Steinmeyer even extends as much of this grace and understanding as possible to Houdini, who, although he was the greatest escape artist in history, was a terrible magician with a difficult demeanor. Houdini had a knack for publicity that has stood the test of time, but his short, thick build and grandstanding personality suited macho escape challenges far better than artful illusions. “It was awful stuff” Orson Welles, himself a magician, remarked after seeing one of Houdini’s magic shows. Houdini further infuriated his detractors in the magic world when he published a book denouncing Jean Eugene Robert-Houdin, generally considered the first stage magician and the inspiration for Houdini’s own name, as a fraud and exaggerator. In vitriolic tones, Houdini earnestly attempted to discredit the portions of Robert-Houdin’s biography that other magicians had long and happily accepted as more legend than truth, and decried the “father of magic’s” exaggeration and self-promotion. Houdini himself stood guilty of many of the sins of which he unfoundedly accused Robert-Houdin, and magicians and readers of The Unmasking of Robert-Houdin, Steinmeyer included, remain puzzled about what motivated Houdini to lash out against the figure who had inspired him to become a magician.
The motivation behind The Unmasking is not the only secret Houdini took to the grave. In their later years, either as an endeavor to impress or out of financial necessity, many magicians wrote books revealing the secrets behind their tricks that can now be found in any public library, but Houdini jealously guarded his mysteries until his unexpected death in 1926. It is one of Houdini’s unexposed tricks that provides the title, Hiding the Elephant. In 1918, a Variety headline touted the magician’s latest wonder, being performed at the New York City Hippodrome: “Houdini Hides an Elephant.” Neither Houdini nor Charles Morritt, the magician who designed Houdini’s elephant illusion, ever divulged the secret, though Steinmeyer offers the generally accepted guess for a solution.
The keeping and disclosure of secrets inspires many subplots within Hiding the Elephant. From backstage spies to patent suits, secrets have stirred magicians’ deepest fears since the beginning. Steinmeyer acknowledges that, “Magicians have an uneasy, debilitating relationship with secrets, which they know to be priceless and worthless at the same time.” He likens magicians in this respect to Leonardo da Vinci, who stubbornly guarded his paint recipes, though we now realize that simply having his formula for pigment would not have enabled anyone else to achieve the same caliber of masterpiece. On the one hand, magicians truly believe this philosophy of inimitable talent, but on the other hand, they don’t want to take any chances.
Modern magicians can’t afford to take any chances. Steinmeyer notably doesn’t reveal the secrets of any of his own illusions, and though the principles he describes undoubtedly apply to many modern tricks, he doesn’t pass on the specifics. Modern magicians have to scramble for any edge or angle that will keep them in business in an age of television and movies. Egyptian Hall, London’s famous home for daily magic shows, was one of the first places in England to show early moving pictures. Magic tricks were frequently the subjects of these early films, and from this inspiration a new type of illusion emerged, possible only on film, made with photographic effects and careful editing. In an age where digital effects have taken movie magic to new extremes and make the impossible seamlessly real on a daily basis, a magician’s live audience could simply forget to be amazed when a man levitates or a woman walks through a wall. Stage magic and movie magic are not the same, nor do they try to be the same. Audiences and magicians make a grave error by “confusing special effects with illusion, and deception with magic.” Without stooping to bleary-eyed nostalgia, Steinmeyer evokes a time before CGI, when wonder outweighed suspicion and illusions were magical.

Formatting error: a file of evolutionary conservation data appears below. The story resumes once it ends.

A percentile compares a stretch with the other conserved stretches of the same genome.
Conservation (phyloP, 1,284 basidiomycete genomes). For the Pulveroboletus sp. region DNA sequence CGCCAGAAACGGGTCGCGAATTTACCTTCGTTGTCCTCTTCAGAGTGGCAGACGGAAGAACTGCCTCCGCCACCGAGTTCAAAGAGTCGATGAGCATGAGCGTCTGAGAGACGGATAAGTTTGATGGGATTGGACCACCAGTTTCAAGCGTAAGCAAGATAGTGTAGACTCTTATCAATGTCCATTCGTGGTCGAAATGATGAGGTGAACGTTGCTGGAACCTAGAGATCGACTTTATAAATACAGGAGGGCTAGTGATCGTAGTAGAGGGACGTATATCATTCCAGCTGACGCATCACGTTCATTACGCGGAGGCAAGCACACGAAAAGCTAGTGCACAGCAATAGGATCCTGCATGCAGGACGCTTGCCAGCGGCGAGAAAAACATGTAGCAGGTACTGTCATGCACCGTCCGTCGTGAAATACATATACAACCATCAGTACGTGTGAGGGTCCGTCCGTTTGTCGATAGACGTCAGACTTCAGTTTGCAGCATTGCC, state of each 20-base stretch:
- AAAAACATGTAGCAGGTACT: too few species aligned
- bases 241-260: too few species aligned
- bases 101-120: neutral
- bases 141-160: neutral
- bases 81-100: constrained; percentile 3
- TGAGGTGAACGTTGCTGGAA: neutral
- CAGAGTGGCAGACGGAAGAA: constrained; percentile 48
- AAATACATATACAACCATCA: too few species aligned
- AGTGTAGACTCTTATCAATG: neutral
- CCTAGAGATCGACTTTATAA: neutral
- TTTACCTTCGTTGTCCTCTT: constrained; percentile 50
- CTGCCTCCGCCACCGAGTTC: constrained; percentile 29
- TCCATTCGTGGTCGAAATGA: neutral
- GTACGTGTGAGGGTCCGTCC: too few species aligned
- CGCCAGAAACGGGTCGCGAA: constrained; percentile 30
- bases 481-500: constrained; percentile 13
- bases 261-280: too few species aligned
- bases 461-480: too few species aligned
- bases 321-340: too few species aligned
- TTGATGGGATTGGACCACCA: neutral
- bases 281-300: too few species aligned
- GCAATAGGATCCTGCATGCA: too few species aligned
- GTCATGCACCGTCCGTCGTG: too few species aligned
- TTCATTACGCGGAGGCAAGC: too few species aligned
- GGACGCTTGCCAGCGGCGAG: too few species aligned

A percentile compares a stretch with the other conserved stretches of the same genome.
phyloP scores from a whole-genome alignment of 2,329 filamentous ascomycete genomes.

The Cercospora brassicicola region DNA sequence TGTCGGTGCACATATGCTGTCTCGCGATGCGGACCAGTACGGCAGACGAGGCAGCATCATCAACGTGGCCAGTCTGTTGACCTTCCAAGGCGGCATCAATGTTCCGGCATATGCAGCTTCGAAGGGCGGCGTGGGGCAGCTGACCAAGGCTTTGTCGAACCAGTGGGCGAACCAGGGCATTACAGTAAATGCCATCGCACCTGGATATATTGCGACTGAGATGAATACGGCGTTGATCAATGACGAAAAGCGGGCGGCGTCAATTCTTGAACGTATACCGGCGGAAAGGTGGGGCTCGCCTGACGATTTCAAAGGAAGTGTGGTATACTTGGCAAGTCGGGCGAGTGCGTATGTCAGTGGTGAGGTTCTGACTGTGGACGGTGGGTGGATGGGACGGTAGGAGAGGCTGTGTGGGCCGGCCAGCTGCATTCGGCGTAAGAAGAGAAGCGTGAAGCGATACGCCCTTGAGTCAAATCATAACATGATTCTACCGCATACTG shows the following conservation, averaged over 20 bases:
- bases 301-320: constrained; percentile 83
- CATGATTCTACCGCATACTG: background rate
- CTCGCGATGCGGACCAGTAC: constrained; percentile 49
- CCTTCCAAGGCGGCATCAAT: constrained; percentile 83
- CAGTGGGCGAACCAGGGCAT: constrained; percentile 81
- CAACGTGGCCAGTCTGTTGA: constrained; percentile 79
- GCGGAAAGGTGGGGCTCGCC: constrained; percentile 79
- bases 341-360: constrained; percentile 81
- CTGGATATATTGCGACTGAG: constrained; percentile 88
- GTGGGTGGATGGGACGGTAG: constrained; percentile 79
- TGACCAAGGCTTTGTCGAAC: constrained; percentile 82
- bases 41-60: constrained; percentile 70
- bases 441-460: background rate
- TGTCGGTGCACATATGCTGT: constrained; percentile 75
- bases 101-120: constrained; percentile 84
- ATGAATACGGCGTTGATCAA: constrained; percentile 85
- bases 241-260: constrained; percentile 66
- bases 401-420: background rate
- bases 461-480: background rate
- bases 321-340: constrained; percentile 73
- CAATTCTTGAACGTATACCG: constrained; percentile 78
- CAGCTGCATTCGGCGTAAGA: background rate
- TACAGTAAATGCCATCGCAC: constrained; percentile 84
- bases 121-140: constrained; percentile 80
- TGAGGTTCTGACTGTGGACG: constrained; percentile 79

Having read Hiding the Elephant, I will continue to quietly mourn the passing of each new year without a televised prime time magic spectacular. I do not find myself rallying a search party to comb Vegas for David Copperfield, drag him to the nearest television studio, and celebrate his return to glory as he makes the Mall of America disappear. Copperfield, David Blaine, Sigfried and Roy, and many other prominent modern magicians are gifted entertainers, but their tricks are closer in effect to the brusque, graceless gesturing of Houdini’s attempts at magic than the gentle subtlety of Devant. They often fall short of the delicate effect Steinmeyer calls “an art of synchronized intangibles,” which only a select few—Ricky Jay is one—still consistently achieve. It’s hard to divine exactly what it would take for a modern magician to conjure up the same amazement felt by the first audience to see a levitation, but Steinmeyer rekindles the hope that somewhere there’s a small time magician who’s never had a television special, but who can do with a card trick what Leonardo da Vinci could do with a portrait.